Then the real surprise: She started to spray Binaca in my hair as retaliation. At this point, I decided that a little help from the Flight Attendant would be helpful, so I pressed my call signal. Her husband helped to diffuse the situation by asking to act reasonably. The remainder of the flight was uneventful.

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  3. Brian says:

    On a flight from SFO to Kona, my girlfriend’s seat did not recline we asked the flight attendant about it while we were still on the ground. Her response, “I will put it in my report” and quickly walked away. What does that mean? Before doing the gentlemanly thing and switching seats with my girlfriend, we asked on more flight attendant who knew a ‘trick’ to get it working again…

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  4. Ron L. says:

    My best flight was probably a Thai Airways flight from Italy in 2008. It was during a school trip. On the last day of the trip, I had a fever and nose bleeding. Because I had seen an airport doctor before the flight (expensive, but thankfully, the insurance company footed the bill), and he gave me a medical certificate, the stewardess allowed me to grab the middle section of a row in Economy Class at no extra charge – 3 seats! Best flight ever – I could lie down and sleep in comfort for the full 10hrs.

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  5. kevmo says:

    4 day romantic getaway to Mexico connecting through LAX. First flight delayed, but barely on time for connector. Too bad connector was overbooked. Told to hang out at the airport, because they would find us a flight later that day. Didn’t happen. Put us up in an airport hotel and told to come back at 5:30 next morning. Did so and were told that flight overbooked again. We asked to just fly home, but they said, wait a minute, if we get you to Phoenix you can catch a connector to Mexico from there. Got to Phoenix, talked to ticket agents who said no chance of catching a flight that day to Mexico, we’d be best to go back to LA. Asked just to go home, but were told no seats available. Went to LA waited for a day and a half and finally caught our our original return connector home. Flights: $862. Airport restaurant food: $359. Memories of romantic getaway: worthless.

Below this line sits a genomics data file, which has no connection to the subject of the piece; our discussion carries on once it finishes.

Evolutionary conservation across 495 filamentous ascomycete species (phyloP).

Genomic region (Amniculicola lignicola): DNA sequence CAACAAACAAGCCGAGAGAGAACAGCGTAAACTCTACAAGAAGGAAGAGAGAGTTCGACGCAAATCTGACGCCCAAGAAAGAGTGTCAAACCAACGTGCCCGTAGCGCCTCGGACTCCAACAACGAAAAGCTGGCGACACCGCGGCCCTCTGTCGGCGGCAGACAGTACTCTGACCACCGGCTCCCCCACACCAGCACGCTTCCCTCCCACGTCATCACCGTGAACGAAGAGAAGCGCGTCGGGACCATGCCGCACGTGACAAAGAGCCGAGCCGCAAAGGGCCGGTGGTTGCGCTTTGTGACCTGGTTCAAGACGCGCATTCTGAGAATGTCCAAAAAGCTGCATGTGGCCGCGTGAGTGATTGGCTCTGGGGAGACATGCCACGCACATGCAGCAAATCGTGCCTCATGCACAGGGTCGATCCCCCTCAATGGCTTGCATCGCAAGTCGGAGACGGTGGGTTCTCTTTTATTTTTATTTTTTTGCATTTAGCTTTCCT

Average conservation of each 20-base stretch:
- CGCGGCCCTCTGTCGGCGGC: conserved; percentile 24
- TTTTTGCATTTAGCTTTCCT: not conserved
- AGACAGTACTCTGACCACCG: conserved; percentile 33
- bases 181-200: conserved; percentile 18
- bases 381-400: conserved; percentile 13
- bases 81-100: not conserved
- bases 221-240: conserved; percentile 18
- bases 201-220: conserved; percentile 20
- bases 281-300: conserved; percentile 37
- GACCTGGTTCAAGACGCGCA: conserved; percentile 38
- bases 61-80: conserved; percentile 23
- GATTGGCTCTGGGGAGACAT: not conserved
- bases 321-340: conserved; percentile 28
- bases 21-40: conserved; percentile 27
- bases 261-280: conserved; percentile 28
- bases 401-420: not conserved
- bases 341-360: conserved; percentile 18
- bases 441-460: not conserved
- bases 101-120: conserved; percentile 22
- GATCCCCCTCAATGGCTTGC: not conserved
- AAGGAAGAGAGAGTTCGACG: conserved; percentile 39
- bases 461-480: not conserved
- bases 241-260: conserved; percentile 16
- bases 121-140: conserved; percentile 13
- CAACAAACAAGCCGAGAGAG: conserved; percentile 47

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  6. Bart Monson says:

    My wife and I were flying to Ecuador on our honeymoon. Confirmed our flights the day before, show up at the airport at 10am the next day. We walk up to the counter, present our passports and the desk agent says to me “We have you confirmed, but we show your wife flying out tomorrow.” Me: “No. We’re both flying out today. We confirmed our flights yesterday” Agent: “The system shows that you made a change yesterday evening. You changed your wife’s flight to tomorrow” Me: “No. We didn’t change her flight to tomorrow. It’s our honeymoon. We are travelling together. We have boats to catch, hotel rooms booked…” Agent: “You definitely made a change… Or, somebody, made a change…” Me: “Probably somebody wearing a Delta nametag…” Agent: “No. The system says you did it.” Me: “I must have just forgot that I changed my wife’s flight for our honeymoon trip to a different day.” Agent: no reaction. Me: “I know! Let’s get my wife back on the flight for today so that we can proceed with our honeymoon!” Agent: “This flight is oversold, she can stand-by but it does not look like she will get on the plane. Do you still want to fly today?” Me: “Yes. I will go on the honeymoon alone. She will stay here, divorce me and marry someone who would never go on a honeymoon without her.” The situation escalated, my wife and I howled in outrage, supervisors were summoned, real or perhaps spurious phone calls were placed, much typing ensued, but nothing got us on our flight. We headed back home, still fuming, to re-arrange our travel plans in Ecuador. We flew out the next day, were super-nasty to anyone and everyone wearing a Delta nametag, and bad mouthed the airline non-stop. This was 3 years ago, I am still mad about it, and the worst thing is this: Delta has never admitted that someone on their end just bumped my wife off our flight. After numerous calls and letters, they still claim we actually changed my wife’s flight, our flight to begin our honeymoon, to the next day.

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  7. Mike B says:

    Did you notice the contradiction in your post there? You said that consumers hate airlines, but, in essence, we have never had it better based solely on all of the economic measures of well being, namely ticket price and efficiency of operations. Perhaps one should admit that what was gained by the consumer in terms of ticket price and service frequency, was taken away by the lack of customer services possibly resulting in a net loss of utility.

    Perhaps the regulated, collusive market was better for everybody. Cheap food makes us fat, Chinese goods fill our houses with clutter and deregulated airfares make travel a miserable experience. Perhaps more of a bad thing is inferior to less of a good thing. It would be nice to put the question to a referendum where people were given the choice to have the lowest fares rise 50% if they could be guaranteed a positive flying experience with no BS.

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  8. Joe says:

    Flew from DC to Florida to board a cruise for my honeymoon. My wife and I had four bags between us because it was an 11 day cruise and there were several formal nights. Fight down, no problems what-so-ever. 11 days later on returning we are told by a surly airport check in lady that “You can’t fly with that much luggage”… what are we supposed to do, leave it there? Two different counters, six airport staff and $40 per bag later we board to fly home. 11 days of relaxing immediately wiped away by flying stress and one airline that is never getting our business again.